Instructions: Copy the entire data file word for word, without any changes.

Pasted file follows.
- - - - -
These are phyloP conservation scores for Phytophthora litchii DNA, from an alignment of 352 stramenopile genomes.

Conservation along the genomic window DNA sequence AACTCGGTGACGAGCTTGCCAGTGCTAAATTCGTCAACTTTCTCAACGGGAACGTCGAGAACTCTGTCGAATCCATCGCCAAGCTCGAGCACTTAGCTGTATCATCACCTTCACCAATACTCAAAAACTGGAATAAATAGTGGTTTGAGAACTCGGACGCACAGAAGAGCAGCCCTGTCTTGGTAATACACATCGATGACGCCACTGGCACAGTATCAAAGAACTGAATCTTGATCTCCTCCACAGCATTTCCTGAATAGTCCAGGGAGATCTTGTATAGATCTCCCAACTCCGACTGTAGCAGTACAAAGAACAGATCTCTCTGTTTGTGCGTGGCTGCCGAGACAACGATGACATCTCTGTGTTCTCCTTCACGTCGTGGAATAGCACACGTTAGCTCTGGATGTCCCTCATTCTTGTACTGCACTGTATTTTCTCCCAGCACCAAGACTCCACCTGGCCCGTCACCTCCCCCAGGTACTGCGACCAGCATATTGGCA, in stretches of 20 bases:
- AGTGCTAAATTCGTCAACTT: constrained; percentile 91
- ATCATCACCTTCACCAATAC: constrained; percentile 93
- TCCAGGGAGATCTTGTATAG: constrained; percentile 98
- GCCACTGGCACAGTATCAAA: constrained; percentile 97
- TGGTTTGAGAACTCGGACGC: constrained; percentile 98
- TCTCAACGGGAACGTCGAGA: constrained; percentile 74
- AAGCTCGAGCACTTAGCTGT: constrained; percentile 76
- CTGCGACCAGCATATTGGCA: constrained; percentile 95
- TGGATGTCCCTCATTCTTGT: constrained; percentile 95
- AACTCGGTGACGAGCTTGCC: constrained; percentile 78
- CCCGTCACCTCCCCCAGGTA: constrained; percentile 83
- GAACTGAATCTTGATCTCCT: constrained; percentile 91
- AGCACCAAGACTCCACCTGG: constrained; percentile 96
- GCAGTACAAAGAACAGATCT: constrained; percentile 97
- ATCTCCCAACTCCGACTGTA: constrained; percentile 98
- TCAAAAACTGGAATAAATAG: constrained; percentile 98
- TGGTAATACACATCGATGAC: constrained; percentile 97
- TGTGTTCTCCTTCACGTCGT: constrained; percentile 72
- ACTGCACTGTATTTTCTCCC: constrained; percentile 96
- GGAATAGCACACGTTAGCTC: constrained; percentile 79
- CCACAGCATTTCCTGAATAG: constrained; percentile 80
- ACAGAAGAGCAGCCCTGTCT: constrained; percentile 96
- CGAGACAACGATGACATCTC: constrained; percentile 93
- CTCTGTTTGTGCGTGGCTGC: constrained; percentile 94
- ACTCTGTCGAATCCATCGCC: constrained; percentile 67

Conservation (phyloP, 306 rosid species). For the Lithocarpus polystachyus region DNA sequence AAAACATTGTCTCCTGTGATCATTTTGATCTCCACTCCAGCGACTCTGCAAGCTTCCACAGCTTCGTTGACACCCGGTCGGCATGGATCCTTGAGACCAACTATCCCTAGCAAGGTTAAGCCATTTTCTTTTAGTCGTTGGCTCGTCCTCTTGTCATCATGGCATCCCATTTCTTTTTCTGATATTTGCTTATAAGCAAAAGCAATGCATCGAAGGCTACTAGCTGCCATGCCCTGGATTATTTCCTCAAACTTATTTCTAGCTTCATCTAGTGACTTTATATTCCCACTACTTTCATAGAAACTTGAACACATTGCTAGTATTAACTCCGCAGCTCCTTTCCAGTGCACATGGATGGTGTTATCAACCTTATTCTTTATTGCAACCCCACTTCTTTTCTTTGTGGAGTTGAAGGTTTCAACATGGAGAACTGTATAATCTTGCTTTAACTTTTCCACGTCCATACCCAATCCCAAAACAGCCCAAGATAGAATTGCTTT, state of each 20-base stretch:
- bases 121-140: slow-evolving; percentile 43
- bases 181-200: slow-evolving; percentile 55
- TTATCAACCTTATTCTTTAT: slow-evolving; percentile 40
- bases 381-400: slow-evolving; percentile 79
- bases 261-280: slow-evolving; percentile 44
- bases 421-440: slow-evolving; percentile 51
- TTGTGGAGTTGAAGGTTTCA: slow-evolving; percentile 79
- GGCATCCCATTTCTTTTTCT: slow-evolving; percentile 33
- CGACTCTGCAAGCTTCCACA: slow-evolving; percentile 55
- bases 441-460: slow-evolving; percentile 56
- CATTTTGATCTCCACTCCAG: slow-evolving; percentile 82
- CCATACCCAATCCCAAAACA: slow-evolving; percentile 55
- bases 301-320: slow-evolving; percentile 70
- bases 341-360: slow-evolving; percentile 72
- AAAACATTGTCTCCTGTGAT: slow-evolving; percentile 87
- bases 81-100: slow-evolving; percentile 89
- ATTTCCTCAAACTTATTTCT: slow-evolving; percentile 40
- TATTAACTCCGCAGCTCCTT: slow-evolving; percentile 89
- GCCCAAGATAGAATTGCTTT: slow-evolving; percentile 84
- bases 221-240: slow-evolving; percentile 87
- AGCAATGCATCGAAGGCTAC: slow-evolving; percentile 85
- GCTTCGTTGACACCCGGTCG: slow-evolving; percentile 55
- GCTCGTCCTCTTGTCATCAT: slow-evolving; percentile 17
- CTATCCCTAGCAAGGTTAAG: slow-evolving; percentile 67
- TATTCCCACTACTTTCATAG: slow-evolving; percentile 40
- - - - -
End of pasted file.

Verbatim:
These are phyloP conservation scores for Phytophthora litchii DNA, from an alignment of 352 stramenopile genomes.

Conservation along the genomic window DNA sequence AACTCGGTGACGAGCTTGCCAGTGCTAAATTCGTCAACTTTCTCAACGGGAACGTCGAGAACTCTGTCGAATCCATCGCCAAGCTCGAGCACTTAGCTGTATCATCACCTTCACCAATACTCAAAAACTGGAATAAATAGTGGTTTGAGAACTCGGACGCACAGAAGAGCAGCCCTGTCTTGGTAATACACATCGATGACGCCACTGGCACAGTATCAAAGAACTGAATCTTGATCTCCTCCACAGCATTTCCTGAATAGTCCAGGGAGATCTTGTATAGATCTCCCAACTCCGACTGTAGCAGTACAAAGAACAGATCTCTCTGTTTGTGCGTGGCTGCCGAGACAACGATGACATCTCTGTGTTCTCCTTCACGTCGTGGAATAGCACACGTTAGCTCTGGATGTCCCTCATTCTTGTACTGCACTGTATTTTCTCCCAGCACCAAGACTCCACCTGGCCCGTCACCTCCCCCAGGTACTGCGACCAGCATATTGGCA, in stretches of 20 bases:
- AGTGCTAAATTCGTCAACTT: constrained; percentile 91
- ATCATCACCTTCACCAATAC: constrained; percentile 93
- TCCAGGGAGATCTTGTATAG: constrained; percentile 98
- GCCACTGGCACAGTATCAAA: constrained; percentile 97
- TGGTTTGAGAACTCGGACGC: constrained; percentile 98
- TCTCAACGGGAACGTCGAGA: constrained; percentile 74
- AAGCTCGAGCACTTAGCTGT: constrained; percentile 76
- CTGCGACCAGCATATTGGCA: constrained; percentile 95
- TGGATGTCCCTCATTCTTGT: constrained; percentile 95
- AACTCGGTGACGAGCTTGCC: constrained; percentile 78
- CCCGTCACCTCCCCCAGGTA: constrained; percentile 83
- GAACTGAATCTTGATCTCCT: constrained; percentile 91
- AGCACCAAGACTCCACCTGG: constrained; percentile 96
- GCAGTACAAAGAACAGATCT: constrained; percentile 97
- ATCTCCCAACTCCGACTGTA: constrained; percentile 98
- TCAAAAACTGGAATAAATAG: constrained; percentile 98
- TGGTAATACACATCGATGAC: constrained; percentile 97
- TGTGTTCTCCTTCACGTCGT: constrained; percentile 72
- ACTGCACTGTATTTTCTCCC: constrained; percentile 96
- GGAATAGCACACGTTAGCTC: constrained; percentile 79
- CCACAGCATTTCCTGAATAG: constrained; percentile 80
- ACAGAAGAGCAGCCCTGTCT: constrained; percentile 96
- CGAGACAACGATGACATCTC: constrained; percentile 93
- CTCTGTTTGTGCGTGGCTGC: constrained; percentile 94
- ACTCTGTCGAATCCATCGCC: constrained; percentile 67

Conservation (phyloP, 306 rosid species). For the Lithocarpus polystachyus region DNA sequence AAAACATTGTCTCCTGTGATCATTTTGATCTCCACTCCAGCGACTCTGCAAGCTTCCACAGCTTCGTTGACACCCGGTCGGCATGGATCCTTGAGACCAACTATCCCTAGCAAGGTTAAGCCATTTTCTTTTAGTCGTTGGCTCGTCCTCTTGTCATCATGGCATCCCATTTCTTTTTCTGATATTTGCTTATAAGCAAAAGCAATGCATCGAAGGCTACTAGCTGCCATGCCCTGGATTATTTCCTCAAACTTATTTCTAGCTTCATCTAGTGACTTTATATTCCCACTACTTTCATAGAAACTTGAACACATTGCTAGTATTAACTCCGCAGCTCCTTTCCAGTGCACATGGATGGTGTTATCAACCTTATTCTTTATTGCAACCCCACTTCTTTTCTTTGTGGAGTTGAAGGTTTCAACATGGAGAACTGTATAATCTTGCTTTAACTTTTCCACGTCCATACCCAATCCCAAAACAGCCCAAGATAGAATTGCTTT, state of each 20-base stretch:
- bases 121-140: slow-evolving; percentile 43
- bases 181-200: slow-evolving; percentile 55
- TTATCAACCTTATTCTTTAT: slow-evolving; percentile 40
- bases 381-400: slow-evolving; percentile 79
- bases 261-280: slow-evolving; percentile 44
- bases 421-440: slow-evolving; percentile 51
- TTGTGGAGTTGAAGGTTTCA: slow-evolving; percentile 79
- GGCATCCCATTTCTTTTTCT: slow-evolving; percentile 33
- CGACTCTGCAAGCTTCCACA: slow-evolving; percentile 55
- bases 441-460: slow-evolving; percentile 56
- CATTTTGATCTCCACTCCAG: slow-evolving; percentile 82
- CCATACCCAATCCCAAAACA: slow-evolving; percentile 55
- bases 301-320: slow-evolving; percentile 70
- bases 341-360: slow-evolving; percentile 72
- AAAACATTGTCTCCTGTGAT: slow-evolving; percentile 87
- bases 81-100: slow-evolving; percentile 89
- ATTTCCTCAAACTTATTTCT: slow-evolving; percentile 40
- TATTAACTCCGCAGCTCCTT: slow-evolving; percentile 89
- GCCCAAGATAGAATTGCTTT: slow-evolving; percentile 84
- bases 221-240: slow-evolving; percentile 87
- AGCAATGCATCGAAGGCTAC: slow-evolving; percentile 85
- GCTTCGTTGACACCCGGTCG: slow-evolving; percentile 55
- GCTCGTCCTCTTGTCATCAT: slow-evolving; percentile 17
- CTATCCCTAGCAAGGTTAAG: slow-evolving; percentile 67
- TATTCCCACTACTTTCATAG: slow-evolving; percentile 40